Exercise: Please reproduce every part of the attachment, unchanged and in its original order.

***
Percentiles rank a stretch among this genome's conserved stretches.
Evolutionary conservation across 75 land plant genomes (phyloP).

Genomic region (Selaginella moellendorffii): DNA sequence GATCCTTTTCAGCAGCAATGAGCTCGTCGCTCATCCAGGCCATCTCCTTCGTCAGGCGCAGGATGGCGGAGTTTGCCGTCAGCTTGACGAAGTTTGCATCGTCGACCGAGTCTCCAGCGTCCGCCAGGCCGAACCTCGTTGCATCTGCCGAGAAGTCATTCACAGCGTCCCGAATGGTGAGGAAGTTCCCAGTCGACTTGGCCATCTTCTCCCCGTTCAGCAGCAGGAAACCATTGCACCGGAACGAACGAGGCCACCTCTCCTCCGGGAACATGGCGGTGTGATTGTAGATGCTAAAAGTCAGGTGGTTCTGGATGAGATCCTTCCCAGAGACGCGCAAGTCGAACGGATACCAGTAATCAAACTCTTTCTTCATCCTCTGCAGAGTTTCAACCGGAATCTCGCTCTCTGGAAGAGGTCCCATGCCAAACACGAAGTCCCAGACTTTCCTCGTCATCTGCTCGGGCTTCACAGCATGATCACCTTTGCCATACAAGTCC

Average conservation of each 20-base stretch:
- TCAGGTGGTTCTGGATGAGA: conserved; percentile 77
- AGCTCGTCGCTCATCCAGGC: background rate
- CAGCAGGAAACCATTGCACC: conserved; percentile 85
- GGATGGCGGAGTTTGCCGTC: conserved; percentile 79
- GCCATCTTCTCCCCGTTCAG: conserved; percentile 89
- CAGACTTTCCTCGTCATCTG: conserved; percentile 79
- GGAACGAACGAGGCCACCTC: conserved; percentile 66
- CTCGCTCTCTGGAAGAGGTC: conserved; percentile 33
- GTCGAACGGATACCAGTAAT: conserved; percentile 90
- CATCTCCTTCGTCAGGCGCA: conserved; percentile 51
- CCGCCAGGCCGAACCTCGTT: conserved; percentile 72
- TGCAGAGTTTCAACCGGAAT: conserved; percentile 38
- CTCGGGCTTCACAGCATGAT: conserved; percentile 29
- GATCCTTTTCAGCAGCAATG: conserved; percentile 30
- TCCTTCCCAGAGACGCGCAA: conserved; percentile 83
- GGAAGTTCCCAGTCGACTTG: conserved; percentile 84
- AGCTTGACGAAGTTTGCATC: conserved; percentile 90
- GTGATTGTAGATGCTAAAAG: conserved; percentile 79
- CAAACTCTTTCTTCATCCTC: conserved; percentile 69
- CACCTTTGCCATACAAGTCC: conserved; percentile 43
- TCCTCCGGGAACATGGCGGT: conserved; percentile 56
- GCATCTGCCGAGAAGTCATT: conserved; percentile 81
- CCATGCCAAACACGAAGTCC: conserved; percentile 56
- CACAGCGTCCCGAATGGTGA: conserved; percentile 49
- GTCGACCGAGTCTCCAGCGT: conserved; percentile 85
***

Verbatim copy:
Percentiles rank a stretch among this genome's conserved stretches.
Evolutionary conservation across 75 land plant genomes (phyloP).

Genomic region (Selaginella moellendorffii): DNA sequence GATCCTTTTCAGCAGCAATGAGCTCGTCGCTCATCCAGGCCATCTCCTTCGTCAGGCGCAGGATGGCGGAGTTTGCCGTCAGCTTGACGAAGTTTGCATCGTCGACCGAGTCTCCAGCGTCCGCCAGGCCGAACCTCGTTGCATCTGCCGAGAAGTCATTCACAGCGTCCCGAATGGTGAGGAAGTTCCCAGTCGACTTGGCCATCTTCTCCCCGTTCAGCAGCAGGAAACCATTGCACCGGAACGAACGAGGCCACCTCTCCTCCGGGAACATGGCGGTGTGATTGTAGATGCTAAAAGTCAGGTGGTTCTGGATGAGATCCTTCCCAGAGACGCGCAAGTCGAACGGATACCAGTAATCAAACTCTTTCTTCATCCTCTGCAGAGTTTCAACCGGAATCTCGCTCTCTGGAAGAGGTCCCATGCCAAACACGAAGTCCCAGACTTTCCTCGTCATCTGCTCGGGCTTCACAGCATGATCACCTTTGCCATACAAGTCC

Average conservation of each 20-base stretch:
- TCAGGTGGTTCTGGATGAGA: conserved; percentile 77
- AGCTCGTCGCTCATCCAGGC: background rate
- CAGCAGGAAACCATTGCACC: conserved; percentile 85
- GGATGGCGGAGTTTGCCGTC: conserved; percentile 79
- GCCATCTTCTCCCCGTTCAG: conserved; percentile 89
- CAGACTTTCCTCGTCATCTG: conserved; percentile 79
- GGAACGAACGAGGCCACCTC: conserved; percentile 66
- CTCGCTCTCTGGAAGAGGTC: conserved; percentile 33
- GTCGAACGGATACCAGTAAT: conserved; percentile 90
- CATCTCCTTCGTCAGGCGCA: conserved; percentile 51
- CCGCCAGGCCGAACCTCGTT: conserved; percentile 72
- TGCAGAGTTTCAACCGGAAT: conserved; percentile 38
- CTCGGGCTTCACAGCATGAT: conserved; percentile 29
- GATCCTTTTCAGCAGCAATG: conserved; percentile 30
- TCCTTCCCAGAGACGCGCAA: conserved; percentile 83
- GGAAGTTCCCAGTCGACTTG: conserved; percentile 84
- AGCTTGACGAAGTTTGCATC: conserved; percentile 90
- GTGATTGTAGATGCTAAAAG: conserved; percentile 79
- CAAACTCTTTCTTCATCCTC: conserved; percentile 69
- CACCTTTGCCATACAAGTCC: conserved; percentile 43
- TCCTCCGGGAACATGGCGGT: conserved; percentile 56
- GCATCTGCCGAGAAGTCATT: conserved; percentile 81
- CCATGCCAAACACGAAGTCC: conserved; percentile 56
- CACAGCGTCCCGAATGGTGA: conserved; percentile 49
- GTCGACCGAGTCTCCAGCGT: conserved; percentile 85